This past Friday I went on a poorly-planned biking trip with my Manchunian friend Jonathan Kemp. Borrowing a mountain bike and a helmet the evening prior, we set out at 7am for a two-hour bike ride. Despite having grown with bicycles, riding them all the time, I hadn’t ridden a bike in over four years. The last time was when I rode with my best friend Bernie a one direction ride from Ma’alot to Nahariya – about an elevation drop of 500 meters (1,640 feet) – mostly downhill and on the main road. So with my weak biking muscles, I mounted my bike and followed Jonathan (a far more seasoned biker) out of Ma’alot and over to the nearby town of Meona (across Road 89 from Mi’ilya).
We entered Meona and turned off the street where the sign instructed, to the bike trails. We stopped to switch on the forward suspension (for off-road use) and began the comfortable pedaling on the dirt roads of the farm industrial area. Pretty soon we were riding along the Ma’alot Forest and then passed the sign for the nature reserve of Tel Marwa. We passed some cows, and a bull that made me feel uneasy, and then I spotted a mongoose making a dash for cover. We reached Ein Ya’akov and crossed Road 8833, just following the trail. What’s funny is that I told Jonathan that the trail is along Nachal Ga’aton but looking at the map, we never came close.
Just past the road we entered a pastoral little field and saw the proud ruins of Yehiam Fortress (or as the Crusaders called it, Judyn). Here I posed with the ruins in the distance:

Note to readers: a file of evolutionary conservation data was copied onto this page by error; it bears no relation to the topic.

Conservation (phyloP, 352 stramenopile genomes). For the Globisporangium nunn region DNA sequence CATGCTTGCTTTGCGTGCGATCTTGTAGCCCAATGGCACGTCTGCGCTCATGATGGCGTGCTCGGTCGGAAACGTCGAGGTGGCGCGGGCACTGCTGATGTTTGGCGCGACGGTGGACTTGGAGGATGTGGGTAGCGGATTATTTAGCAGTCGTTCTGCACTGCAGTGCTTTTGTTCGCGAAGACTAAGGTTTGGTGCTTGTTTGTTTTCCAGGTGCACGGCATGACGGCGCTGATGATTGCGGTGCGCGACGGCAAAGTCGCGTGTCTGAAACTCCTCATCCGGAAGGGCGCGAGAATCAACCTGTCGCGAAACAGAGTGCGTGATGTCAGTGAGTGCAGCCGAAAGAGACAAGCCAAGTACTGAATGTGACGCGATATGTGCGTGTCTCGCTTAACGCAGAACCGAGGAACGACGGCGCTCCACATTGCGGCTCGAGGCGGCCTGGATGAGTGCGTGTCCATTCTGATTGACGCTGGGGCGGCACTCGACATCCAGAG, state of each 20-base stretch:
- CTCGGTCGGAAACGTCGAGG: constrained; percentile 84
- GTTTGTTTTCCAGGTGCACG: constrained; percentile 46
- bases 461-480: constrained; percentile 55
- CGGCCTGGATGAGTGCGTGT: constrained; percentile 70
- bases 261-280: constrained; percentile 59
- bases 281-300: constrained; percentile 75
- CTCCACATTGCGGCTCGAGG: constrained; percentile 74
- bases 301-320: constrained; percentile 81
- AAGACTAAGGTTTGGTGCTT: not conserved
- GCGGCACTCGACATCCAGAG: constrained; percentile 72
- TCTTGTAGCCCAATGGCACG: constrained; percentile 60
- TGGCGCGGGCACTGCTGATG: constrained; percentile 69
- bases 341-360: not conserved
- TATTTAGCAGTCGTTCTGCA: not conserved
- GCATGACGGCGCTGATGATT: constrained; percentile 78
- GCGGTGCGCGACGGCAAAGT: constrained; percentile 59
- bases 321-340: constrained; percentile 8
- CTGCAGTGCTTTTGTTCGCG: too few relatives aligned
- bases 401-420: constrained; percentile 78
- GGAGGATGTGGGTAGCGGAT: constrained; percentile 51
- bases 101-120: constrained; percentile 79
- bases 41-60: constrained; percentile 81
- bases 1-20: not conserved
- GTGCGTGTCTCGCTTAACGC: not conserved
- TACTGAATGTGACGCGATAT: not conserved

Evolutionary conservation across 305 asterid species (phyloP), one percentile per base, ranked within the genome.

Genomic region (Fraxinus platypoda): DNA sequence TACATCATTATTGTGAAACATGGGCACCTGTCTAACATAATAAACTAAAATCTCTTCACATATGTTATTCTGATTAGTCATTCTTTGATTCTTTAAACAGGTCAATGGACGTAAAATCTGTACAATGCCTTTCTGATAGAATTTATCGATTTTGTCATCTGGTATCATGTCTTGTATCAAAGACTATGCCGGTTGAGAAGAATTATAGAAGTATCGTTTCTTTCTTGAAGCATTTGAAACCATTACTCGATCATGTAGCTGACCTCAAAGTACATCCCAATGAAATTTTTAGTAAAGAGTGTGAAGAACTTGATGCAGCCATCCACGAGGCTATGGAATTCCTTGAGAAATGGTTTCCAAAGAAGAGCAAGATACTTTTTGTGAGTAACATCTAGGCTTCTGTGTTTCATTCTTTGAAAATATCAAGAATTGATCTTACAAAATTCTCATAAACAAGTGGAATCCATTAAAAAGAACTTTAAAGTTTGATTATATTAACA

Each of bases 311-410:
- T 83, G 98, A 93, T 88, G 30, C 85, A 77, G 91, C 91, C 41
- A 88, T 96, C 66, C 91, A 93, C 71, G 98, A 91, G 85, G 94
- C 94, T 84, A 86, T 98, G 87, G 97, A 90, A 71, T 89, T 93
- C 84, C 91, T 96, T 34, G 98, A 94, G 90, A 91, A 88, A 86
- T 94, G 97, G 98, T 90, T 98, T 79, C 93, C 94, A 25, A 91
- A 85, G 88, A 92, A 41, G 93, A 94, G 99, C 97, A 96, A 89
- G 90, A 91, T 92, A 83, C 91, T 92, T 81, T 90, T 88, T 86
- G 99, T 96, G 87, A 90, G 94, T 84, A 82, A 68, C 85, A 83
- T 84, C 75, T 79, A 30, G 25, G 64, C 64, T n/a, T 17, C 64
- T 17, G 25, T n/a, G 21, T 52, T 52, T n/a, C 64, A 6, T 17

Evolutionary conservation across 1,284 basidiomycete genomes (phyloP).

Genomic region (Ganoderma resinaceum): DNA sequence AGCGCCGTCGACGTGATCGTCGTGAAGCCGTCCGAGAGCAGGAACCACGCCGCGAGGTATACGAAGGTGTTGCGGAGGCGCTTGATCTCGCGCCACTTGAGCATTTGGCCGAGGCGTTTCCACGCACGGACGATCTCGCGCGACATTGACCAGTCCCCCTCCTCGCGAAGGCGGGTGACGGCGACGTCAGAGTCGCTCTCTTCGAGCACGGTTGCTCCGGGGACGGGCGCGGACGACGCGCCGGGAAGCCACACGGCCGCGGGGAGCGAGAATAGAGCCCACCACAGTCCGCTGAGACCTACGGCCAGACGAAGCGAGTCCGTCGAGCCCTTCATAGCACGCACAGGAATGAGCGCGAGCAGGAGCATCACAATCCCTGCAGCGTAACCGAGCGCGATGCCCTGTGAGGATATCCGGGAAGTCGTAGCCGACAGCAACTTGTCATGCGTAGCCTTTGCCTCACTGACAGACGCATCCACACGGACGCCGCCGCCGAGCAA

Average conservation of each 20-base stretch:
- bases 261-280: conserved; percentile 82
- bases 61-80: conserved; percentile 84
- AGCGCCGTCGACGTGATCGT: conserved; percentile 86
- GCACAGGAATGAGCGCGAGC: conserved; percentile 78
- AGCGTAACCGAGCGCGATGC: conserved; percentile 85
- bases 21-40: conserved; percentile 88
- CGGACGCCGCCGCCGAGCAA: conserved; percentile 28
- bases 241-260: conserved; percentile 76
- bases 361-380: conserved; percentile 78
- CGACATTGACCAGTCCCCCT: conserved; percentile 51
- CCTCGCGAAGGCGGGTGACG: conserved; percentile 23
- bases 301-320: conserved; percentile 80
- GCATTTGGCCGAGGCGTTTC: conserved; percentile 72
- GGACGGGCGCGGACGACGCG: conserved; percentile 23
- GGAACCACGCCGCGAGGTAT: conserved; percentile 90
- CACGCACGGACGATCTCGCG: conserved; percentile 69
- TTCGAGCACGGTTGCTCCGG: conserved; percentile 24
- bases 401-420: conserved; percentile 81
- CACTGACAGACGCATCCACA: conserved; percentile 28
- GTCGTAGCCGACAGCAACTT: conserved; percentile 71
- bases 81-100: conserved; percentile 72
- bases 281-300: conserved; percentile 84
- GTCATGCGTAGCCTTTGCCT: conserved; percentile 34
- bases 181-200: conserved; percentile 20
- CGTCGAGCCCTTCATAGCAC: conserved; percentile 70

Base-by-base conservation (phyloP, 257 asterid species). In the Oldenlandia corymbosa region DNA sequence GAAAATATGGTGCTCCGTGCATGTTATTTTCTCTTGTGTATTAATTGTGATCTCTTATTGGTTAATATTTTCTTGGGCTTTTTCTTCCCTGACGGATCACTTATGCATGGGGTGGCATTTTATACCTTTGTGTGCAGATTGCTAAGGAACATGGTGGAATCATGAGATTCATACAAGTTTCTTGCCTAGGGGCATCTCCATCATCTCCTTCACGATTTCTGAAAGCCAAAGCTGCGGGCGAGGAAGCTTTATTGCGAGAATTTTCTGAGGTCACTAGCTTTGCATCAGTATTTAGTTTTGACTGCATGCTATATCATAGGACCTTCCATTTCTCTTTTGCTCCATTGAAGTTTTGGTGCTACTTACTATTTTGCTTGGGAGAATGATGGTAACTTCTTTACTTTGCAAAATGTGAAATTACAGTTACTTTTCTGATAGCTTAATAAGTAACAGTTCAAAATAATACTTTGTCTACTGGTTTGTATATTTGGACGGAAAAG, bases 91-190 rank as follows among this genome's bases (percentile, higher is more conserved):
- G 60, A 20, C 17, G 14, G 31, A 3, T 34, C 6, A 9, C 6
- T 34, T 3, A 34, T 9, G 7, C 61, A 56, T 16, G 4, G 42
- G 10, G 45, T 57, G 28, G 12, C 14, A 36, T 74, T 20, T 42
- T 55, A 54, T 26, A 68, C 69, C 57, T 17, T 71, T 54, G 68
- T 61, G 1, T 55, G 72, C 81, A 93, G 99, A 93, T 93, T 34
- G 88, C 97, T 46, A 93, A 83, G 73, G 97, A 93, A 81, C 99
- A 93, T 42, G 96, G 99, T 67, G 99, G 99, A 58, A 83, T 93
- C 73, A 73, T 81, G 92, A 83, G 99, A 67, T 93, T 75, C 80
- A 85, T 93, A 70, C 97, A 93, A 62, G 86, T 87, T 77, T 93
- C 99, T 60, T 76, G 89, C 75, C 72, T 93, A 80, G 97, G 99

Entering what we’re calling Yehiam Forest, the trail immediately became more difficult. Growing up in Detroit, I’ve never had the opportunity to go actual mountain biking so this was new to me. I clutched the handlebars safely as I navigated the really narrow winding trail, avoiding potentially dangerous rocks and trees. Weaving back and forth as we rolled downhill through the pine trees, we passed by some serious bikers and then arrived at a little flat area with a small cave at the side. Not wanting to press on too far with our time constraints, we decided that this was a good place to turn back.
Had we just another half-hour or so each way, I’m sure we could have reached Yehiam and perhaps actually have a cold pint at Malka Beer. Turning around and heading back uphill proved to be a bit of a challenge, at least for me. I huffed and puffed as I churned those bike pedals on low gear while Jonathan just zipped on up ahead.
Eventually we made it out of the forest and began the easier uphill ride back across Road 8833 and past Ein Ya’akov. At a safe section of the trail, I pedaled on ahead and took a photo of Jonathan in his element:
Attempting to wimp out several times along the way back uphill, but prodded along, I congratulated myself on reaching Meona – the end in sight. Riding along Road 89, we made the uphill push past Tarshicha and into Ma’alot. When we entered Ma’alot we noticed that the police had blocked the street off and wondered why. Straining uphill, we saw why – Ma’alot’s 1st annual run was scheduled that very Friday.
I’m thankful for all the runners passing by as it gave me a distraction from my achy thighs as I slowly pedaled my way towards my house. That’s my one gripe about mountain biking – however fun it is rolling downhill, the exact amount of misery will be experienced on the way back up. Finally we finished our two-hour loop and I dismounted; plans for another ride in the makings.